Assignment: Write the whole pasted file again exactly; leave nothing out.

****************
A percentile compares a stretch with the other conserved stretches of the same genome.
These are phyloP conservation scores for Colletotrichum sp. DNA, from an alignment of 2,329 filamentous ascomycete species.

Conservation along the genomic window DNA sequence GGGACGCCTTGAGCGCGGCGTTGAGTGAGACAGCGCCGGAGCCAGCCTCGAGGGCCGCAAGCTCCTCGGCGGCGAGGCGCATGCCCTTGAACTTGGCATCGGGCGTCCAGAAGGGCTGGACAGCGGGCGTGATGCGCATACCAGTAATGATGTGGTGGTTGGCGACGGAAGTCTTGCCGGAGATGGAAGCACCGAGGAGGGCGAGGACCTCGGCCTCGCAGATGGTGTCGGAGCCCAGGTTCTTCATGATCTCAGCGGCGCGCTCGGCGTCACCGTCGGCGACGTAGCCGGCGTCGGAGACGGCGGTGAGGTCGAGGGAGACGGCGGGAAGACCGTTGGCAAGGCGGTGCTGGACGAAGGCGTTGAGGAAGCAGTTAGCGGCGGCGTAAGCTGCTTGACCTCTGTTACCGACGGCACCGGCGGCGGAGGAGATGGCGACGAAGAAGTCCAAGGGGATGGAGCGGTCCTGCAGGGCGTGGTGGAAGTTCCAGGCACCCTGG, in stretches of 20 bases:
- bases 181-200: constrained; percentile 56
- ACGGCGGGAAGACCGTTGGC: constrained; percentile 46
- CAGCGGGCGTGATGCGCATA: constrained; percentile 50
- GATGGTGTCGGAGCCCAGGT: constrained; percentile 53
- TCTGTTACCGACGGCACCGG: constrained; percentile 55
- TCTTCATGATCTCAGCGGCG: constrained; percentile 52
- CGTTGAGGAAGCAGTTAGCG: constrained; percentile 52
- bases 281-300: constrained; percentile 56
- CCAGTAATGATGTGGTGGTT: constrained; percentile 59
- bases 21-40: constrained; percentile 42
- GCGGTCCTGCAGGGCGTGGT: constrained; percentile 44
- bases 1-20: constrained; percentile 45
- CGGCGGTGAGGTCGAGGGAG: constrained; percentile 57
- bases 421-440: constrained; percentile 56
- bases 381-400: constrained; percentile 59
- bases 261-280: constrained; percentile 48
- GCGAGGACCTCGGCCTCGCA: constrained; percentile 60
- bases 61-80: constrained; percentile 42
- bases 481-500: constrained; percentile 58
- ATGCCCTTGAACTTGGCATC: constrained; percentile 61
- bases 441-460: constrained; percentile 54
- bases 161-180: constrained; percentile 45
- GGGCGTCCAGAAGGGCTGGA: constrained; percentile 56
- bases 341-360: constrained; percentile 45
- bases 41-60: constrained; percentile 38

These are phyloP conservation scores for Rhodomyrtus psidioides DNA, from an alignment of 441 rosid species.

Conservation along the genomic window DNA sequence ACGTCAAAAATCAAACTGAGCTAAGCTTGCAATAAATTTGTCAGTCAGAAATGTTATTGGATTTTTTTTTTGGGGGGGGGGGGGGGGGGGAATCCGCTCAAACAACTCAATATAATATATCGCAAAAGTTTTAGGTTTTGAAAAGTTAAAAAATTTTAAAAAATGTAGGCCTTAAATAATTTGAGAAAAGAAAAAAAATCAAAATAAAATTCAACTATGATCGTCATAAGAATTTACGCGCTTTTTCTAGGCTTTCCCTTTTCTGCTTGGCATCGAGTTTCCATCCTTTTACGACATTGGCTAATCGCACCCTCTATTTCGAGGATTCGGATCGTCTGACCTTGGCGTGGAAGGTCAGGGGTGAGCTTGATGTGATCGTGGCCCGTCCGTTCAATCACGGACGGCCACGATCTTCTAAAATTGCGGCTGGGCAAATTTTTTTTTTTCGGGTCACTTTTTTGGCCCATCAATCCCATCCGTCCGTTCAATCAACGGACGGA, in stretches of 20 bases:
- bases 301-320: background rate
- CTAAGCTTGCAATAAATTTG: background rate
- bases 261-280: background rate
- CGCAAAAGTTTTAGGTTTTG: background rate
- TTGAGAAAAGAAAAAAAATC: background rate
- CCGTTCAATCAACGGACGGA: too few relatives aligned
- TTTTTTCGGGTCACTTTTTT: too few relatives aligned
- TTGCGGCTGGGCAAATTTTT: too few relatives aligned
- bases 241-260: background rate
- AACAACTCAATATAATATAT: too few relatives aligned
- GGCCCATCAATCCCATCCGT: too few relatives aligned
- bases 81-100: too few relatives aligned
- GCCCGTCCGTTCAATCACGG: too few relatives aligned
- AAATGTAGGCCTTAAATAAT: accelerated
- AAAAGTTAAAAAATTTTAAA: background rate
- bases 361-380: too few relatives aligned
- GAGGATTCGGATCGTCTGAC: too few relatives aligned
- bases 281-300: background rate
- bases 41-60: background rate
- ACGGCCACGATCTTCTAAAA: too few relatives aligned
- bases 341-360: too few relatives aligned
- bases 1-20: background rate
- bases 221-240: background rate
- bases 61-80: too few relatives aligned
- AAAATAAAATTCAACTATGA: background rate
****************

A percentile compares a stretch with the other conserved stretches of the same genome.
These are phyloP conservation scores for Colletotrichum sp. DNA, from an alignment of 2,329 filamentous ascomycete species.

Conservation along the genomic window DNA sequence GGGACGCCTTGAGCGCGGCGTTGAGTGAGACAGCGCCGGAGCCAGCCTCGAGGGCCGCAAGCTCCTCGGCGGCGAGGCGCATGCCCTTGAACTTGGCATCGGGCGTCCAGAAGGGCTGGACAGCGGGCGTGATGCGCATACCAGTAATGATGTGGTGGTTGGCGACGGAAGTCTTGCCGGAGATGGAAGCACCGAGGAGGGCGAGGACCTCGGCCTCGCAGATGGTGTCGGAGCCCAGGTTCTTCATGATCTCAGCGGCGCGCTCGGCGTCACCGTCGGCGACGTAGCCGGCGTCGGAGACGGCGGTGAGGTCGAGGGAGACGGCGGGAAGACCGTTGGCAAGGCGGTGCTGGACGAAGGCGTTGAGGAAGCAGTTAGCGGCGGCGTAAGCTGCTTGACCTCTGTTACCGACGGCACCGGCGGCGGAGGAGATGGCGACGAAGAAGTCCAAGGGGATGGAGCGGTCCTGCAGGGCGTGGTGGAAGTTCCAGGCACCCTGG, in stretches of 20 bases:
- bases 181-200: constrained; percentile 56
- ACGGCGGGAAGACCGTTGGC: constrained; percentile 46
- CAGCGGGCGTGATGCGCATA: constrained; percentile 50
- GATGGTGTCGGAGCCCAGGT: constrained; percentile 53
- TCTGTTACCGACGGCACCGG: constrained; percentile 55
- TCTTCATGATCTCAGCGGCG: constrained; percentile 52
- CGTTGAGGAAGCAGTTAGCG: constrained; percentile 52
- bases 281-300: constrained; percentile 56
- CCAGTAATGATGTGGTGGTT: constrained; percentile 59
- bases 21-40: constrained; percentile 42
- GCGGTCCTGCAGGGCGTGGT: constrained; percentile 44
- bases 1-20: constrained; percentile 45
- CGGCGGTGAGGTCGAGGGAG: constrained; percentile 57
- bases 421-440: constrained; percentile 56
- bases 381-400: constrained; percentile 59
- bases 261-280: constrained; percentile 48
- GCGAGGACCTCGGCCTCGCA: constrained; percentile 60
- bases 61-80: constrained; percentile 42
- bases 481-500: constrained; percentile 58
- ATGCCCTTGAACTTGGCATC: constrained; percentile 61
- bases 441-460: constrained; percentile 54
- bases 161-180: constrained; percentile 45
- GGGCGTCCAGAAGGGCTGGA: constrained; percentile 56
- bases 341-360: constrained; percentile 45
- bases 41-60: constrained; percentile 38

These are phyloP conservation scores for Rhodomyrtus psidioides DNA, from an alignment of 441 rosid species.

Conservation along the genomic window DNA sequence ACGTCAAAAATCAAACTGAGCTAAGCTTGCAATAAATTTGTCAGTCAGAAATGTTATTGGATTTTTTTTTTGGGGGGGGGGGGGGGGGGGAATCCGCTCAAACAACTCAATATAATATATCGCAAAAGTTTTAGGTTTTGAAAAGTTAAAAAATTTTAAAAAATGTAGGCCTTAAATAATTTGAGAAAAGAAAAAAAATCAAAATAAAATTCAACTATGATCGTCATAAGAATTTACGCGCTTTTTCTAGGCTTTCCCTTTTCTGCTTGGCATCGAGTTTCCATCCTTTTACGACATTGGCTAATCGCACCCTCTATTTCGAGGATTCGGATCGTCTGACCTTGGCGTGGAAGGTCAGGGGTGAGCTTGATGTGATCGTGGCCCGTCCGTTCAATCACGGACGGCCACGATCTTCTAAAATTGCGGCTGGGCAAATTTTTTTTTTTCGGGTCACTTTTTTGGCCCATCAATCCCATCCGTCCGTTCAATCAACGGACGGA, in stretches of 20 bases:
- bases 301-320: background rate
- CTAAGCTTGCAATAAATTTG: background rate
- bases 261-280: background rate
- CGCAAAAGTTTTAGGTTTTG: background rate
- TTGAGAAAAGAAAAAAAATC: background rate
- CCGTTCAATCAACGGACGGA: too few relatives aligned
- TTTTTTCGGGTCACTTTTTT: too few relatives aligned
- TTGCGGCTGGGCAAATTTTT: too few relatives aligned
- bases 241-260: background rate
- AACAACTCAATATAATATAT: too few relatives aligned
- GGCCCATCAATCCCATCCGT: too few relatives aligned
- bases 81-100: too few relatives aligned
- GCCCGTCCGTTCAATCACGG: too few relatives aligned
- AAATGTAGGCCTTAAATAAT: accelerated
- AAAAGTTAAAAAATTTTAAA: background rate
- bases 361-380: too few relatives aligned
- GAGGATTCGGATCGTCTGAC: too few relatives aligned
- bases 281-300: background rate
- bases 41-60: background rate
- ACGGCCACGATCTTCTAAAA: too few relatives aligned
- bases 341-360: too few relatives aligned
- bases 1-20: background rate
- bases 221-240: background rate
- bases 61-80: too few relatives aligned
- AAAATAAAATTCAACTATGA: background rate